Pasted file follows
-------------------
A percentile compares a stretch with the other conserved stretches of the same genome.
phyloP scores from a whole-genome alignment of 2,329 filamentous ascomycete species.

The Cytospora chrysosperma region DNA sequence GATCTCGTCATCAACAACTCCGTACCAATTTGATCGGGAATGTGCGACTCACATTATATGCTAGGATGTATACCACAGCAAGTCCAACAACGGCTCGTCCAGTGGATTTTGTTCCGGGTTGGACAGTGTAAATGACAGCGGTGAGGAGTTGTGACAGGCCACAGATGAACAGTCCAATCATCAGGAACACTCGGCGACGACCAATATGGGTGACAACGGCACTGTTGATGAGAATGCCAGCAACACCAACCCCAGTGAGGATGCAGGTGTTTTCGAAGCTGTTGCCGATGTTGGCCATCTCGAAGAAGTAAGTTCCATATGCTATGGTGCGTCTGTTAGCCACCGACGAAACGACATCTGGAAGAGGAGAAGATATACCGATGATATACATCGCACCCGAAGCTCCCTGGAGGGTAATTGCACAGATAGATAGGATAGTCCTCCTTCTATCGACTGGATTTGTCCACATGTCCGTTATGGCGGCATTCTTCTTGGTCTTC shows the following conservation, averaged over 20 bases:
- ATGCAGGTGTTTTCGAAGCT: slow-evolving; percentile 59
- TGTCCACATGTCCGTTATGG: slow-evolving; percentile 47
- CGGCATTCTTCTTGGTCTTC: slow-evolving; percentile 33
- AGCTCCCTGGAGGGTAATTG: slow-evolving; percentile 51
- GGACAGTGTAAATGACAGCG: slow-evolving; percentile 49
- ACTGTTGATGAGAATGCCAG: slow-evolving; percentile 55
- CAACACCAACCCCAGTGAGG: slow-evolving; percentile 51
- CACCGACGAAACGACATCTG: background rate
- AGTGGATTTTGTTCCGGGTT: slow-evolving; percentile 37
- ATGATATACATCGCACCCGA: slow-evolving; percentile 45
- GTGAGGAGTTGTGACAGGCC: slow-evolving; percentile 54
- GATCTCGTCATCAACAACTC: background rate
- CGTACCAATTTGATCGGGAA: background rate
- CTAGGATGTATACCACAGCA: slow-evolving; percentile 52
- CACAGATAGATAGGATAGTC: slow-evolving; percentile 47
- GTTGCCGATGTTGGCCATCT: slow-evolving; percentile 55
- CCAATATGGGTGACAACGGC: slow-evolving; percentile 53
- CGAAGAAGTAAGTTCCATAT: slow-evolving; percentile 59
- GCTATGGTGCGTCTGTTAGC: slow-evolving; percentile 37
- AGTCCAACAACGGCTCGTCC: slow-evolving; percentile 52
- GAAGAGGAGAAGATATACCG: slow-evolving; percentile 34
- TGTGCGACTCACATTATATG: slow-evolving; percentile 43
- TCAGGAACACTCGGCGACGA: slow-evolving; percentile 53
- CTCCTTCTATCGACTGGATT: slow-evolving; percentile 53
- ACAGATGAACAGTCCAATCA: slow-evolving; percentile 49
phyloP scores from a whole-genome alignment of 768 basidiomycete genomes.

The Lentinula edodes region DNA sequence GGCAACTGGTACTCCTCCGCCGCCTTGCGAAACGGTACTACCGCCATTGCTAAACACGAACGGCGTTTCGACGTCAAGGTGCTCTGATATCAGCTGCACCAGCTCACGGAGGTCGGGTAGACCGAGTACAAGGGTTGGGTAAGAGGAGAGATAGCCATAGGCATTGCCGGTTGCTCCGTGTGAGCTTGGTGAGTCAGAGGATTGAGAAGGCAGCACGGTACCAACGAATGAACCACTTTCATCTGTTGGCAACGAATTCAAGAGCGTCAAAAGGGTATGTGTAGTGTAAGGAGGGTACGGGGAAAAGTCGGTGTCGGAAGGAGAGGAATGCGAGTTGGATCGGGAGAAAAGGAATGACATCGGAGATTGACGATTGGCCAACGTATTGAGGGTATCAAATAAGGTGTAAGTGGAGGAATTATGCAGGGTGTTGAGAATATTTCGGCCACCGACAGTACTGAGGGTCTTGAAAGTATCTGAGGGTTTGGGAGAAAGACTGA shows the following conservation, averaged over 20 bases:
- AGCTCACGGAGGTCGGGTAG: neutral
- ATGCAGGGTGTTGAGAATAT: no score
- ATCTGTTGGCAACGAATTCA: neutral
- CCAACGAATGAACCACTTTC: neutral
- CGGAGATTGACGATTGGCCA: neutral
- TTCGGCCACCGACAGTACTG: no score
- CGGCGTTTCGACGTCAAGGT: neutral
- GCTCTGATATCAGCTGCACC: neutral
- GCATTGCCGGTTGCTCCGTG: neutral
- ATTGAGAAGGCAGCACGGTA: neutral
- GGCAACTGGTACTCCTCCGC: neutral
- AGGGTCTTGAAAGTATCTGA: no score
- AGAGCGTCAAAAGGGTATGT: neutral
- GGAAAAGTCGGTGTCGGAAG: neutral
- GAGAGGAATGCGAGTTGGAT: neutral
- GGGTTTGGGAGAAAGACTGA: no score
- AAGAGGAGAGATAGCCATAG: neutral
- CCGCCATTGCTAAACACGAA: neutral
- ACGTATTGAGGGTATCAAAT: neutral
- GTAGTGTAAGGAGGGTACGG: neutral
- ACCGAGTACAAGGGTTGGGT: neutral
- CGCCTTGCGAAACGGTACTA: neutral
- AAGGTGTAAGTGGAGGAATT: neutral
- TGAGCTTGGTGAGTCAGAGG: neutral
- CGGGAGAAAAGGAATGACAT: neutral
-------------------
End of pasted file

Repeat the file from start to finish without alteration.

A percentile compares a stretch with the other conserved stretches of the same genome.
phyloP scores from a whole-genome alignment of 2,329 filamentous ascomycete species.

The Cytospora chrysosperma region DNA sequence GATCTCGTCATCAACAACTCCGTACCAATTTGATCGGGAATGTGCGACTCACATTATATGCTAGGATGTATACCACAGCAAGTCCAACAACGGCTCGTCCAGTGGATTTTGTTCCGGGTTGGACAGTGTAAATGACAGCGGTGAGGAGTTGTGACAGGCCACAGATGAACAGTCCAATCATCAGGAACACTCGGCGACGACCAATATGGGTGACAACGGCACTGTTGATGAGAATGCCAGCAACACCAACCCCAGTGAGGATGCAGGTGTTTTCGAAGCTGTTGCCGATGTTGGCCATCTCGAAGAAGTAAGTTCCATATGCTATGGTGCGTCTGTTAGCCACCGACGAAACGACATCTGGAAGAGGAGAAGATATACCGATGATATACATCGCACCCGAAGCTCCCTGGAGGGTAATTGCACAGATAGATAGGATAGTCCTCCTTCTATCGACTGGATTTGTCCACATGTCCGTTATGGCGGCATTCTTCTTGGTCTTC shows the following conservation, averaged over 20 bases:
- ATGCAGGTGTTTTCGAAGCT: slow-evolving; percentile 59
- TGTCCACATGTCCGTTATGG: slow-evolving; percentile 47
- CGGCATTCTTCTTGGTCTTC: slow-evolving; percentile 33
- AGCTCCCTGGAGGGTAATTG: slow-evolving; percentile 51
- GGACAGTGTAAATGACAGCG: slow-evolving; percentile 49
- ACTGTTGATGAGAATGCCAG: slow-evolving; percentile 55
- CAACACCAACCCCAGTGAGG: slow-evolving; percentile 51
- CACCGACGAAACGACATCTG: background rate
- AGTGGATTTTGTTCCGGGTT: slow-evolving; percentile 37
- ATGATATACATCGCACCCGA: slow-evolving; percentile 45
- GTGAGGAGTTGTGACAGGCC: slow-evolving; percentile 54
- GATCTCGTCATCAACAACTC: background rate
- CGTACCAATTTGATCGGGAA: background rate
- CTAGGATGTATACCACAGCA: slow-evolving; percentile 52
- CACAGATAGATAGGATAGTC: slow-evolving; percentile 47
- GTTGCCGATGTTGGCCATCT: slow-evolving; percentile 55
- CCAATATGGGTGACAACGGC: slow-evolving; percentile 53
- CGAAGAAGTAAGTTCCATAT: slow-evolving; percentile 59
- GCTATGGTGCGTCTGTTAGC: slow-evolving; percentile 37
- AGTCCAACAACGGCTCGTCC: slow-evolving; percentile 52
- GAAGAGGAGAAGATATACCG: slow-evolving; percentile 34
- TGTGCGACTCACATTATATG: slow-evolving; percentile 43
- TCAGGAACACTCGGCGACGA: slow-evolving; percentile 53
- CTCCTTCTATCGACTGGATT: slow-evolving; percentile 53
- ACAGATGAACAGTCCAATCA: slow-evolving; percentile 49
phyloP scores from a whole-genome alignment of 768 basidiomycete genomes.

The Lentinula edodes region DNA sequence GGCAACTGGTACTCCTCCGCCGCCTTGCGAAACGGTACTACCGCCATTGCTAAACACGAACGGCGTTTCGACGTCAAGGTGCTCTGATATCAGCTGCACCAGCTCACGGAGGTCGGGTAGACCGAGTACAAGGGTTGGGTAAGAGGAGAGATAGCCATAGGCATTGCCGGTTGCTCCGTGTGAGCTTGGTGAGTCAGAGGATTGAGAAGGCAGCACGGTACCAACGAATGAACCACTTTCATCTGTTGGCAACGAATTCAAGAGCGTCAAAAGGGTATGTGTAGTGTAAGGAGGGTACGGGGAAAAGTCGGTGTCGGAAGGAGAGGAATGCGAGTTGGATCGGGAGAAAAGGAATGACATCGGAGATTGACGATTGGCCAACGTATTGAGGGTATCAAATAAGGTGTAAGTGGAGGAATTATGCAGGGTGTTGAGAATATTTCGGCCACCGACAGTACTGAGGGTCTTGAAAGTATCTGAGGGTTTGGGAGAAAGACTGA shows the following conservation, averaged over 20 bases:
- AGCTCACGGAGGTCGGGTAG: neutral
- ATGCAGGGTGTTGAGAATAT: no score
- ATCTGTTGGCAACGAATTCA: neutral
- CCAACGAATGAACCACTTTC: neutral
- CGGAGATTGACGATTGGCCA: neutral
- TTCGGCCACCGACAGTACTG: no score
- CGGCGTTTCGACGTCAAGGT: neutral
- GCTCTGATATCAGCTGCACC: neutral
- GCATTGCCGGTTGCTCCGTG: neutral
- ATTGAGAAGGCAGCACGGTA: neutral
- GGCAACTGGTACTCCTCCGC: neutral
- AGGGTCTTGAAAGTATCTGA: no score
- AGAGCGTCAAAAGGGTATGT: neutral
- GGAAAAGTCGGTGTCGGAAG: neutral
- GAGAGGAATGCGAGTTGGAT: neutral
- GGGTTTGGGAGAAAGACTGA: no score
- AAGAGGAGAGATAGCCATAG: neutral
- CCGCCATTGCTAAACACGAA: neutral
- ACGTATTGAGGGTATCAAAT: neutral
- GTAGTGTAAGGAGGGTACGG: neutral
- ACCGAGTACAAGGGTTGGGT: neutral
- CGCCTTGCGAAACGGTACTA: neutral
- AAGGTGTAAGTGGAGGAATT: neutral
- TGAGCTTGGTGAGTCAGAGG: neutral
- CGGGAGAAAAGGAATGACAT: neutral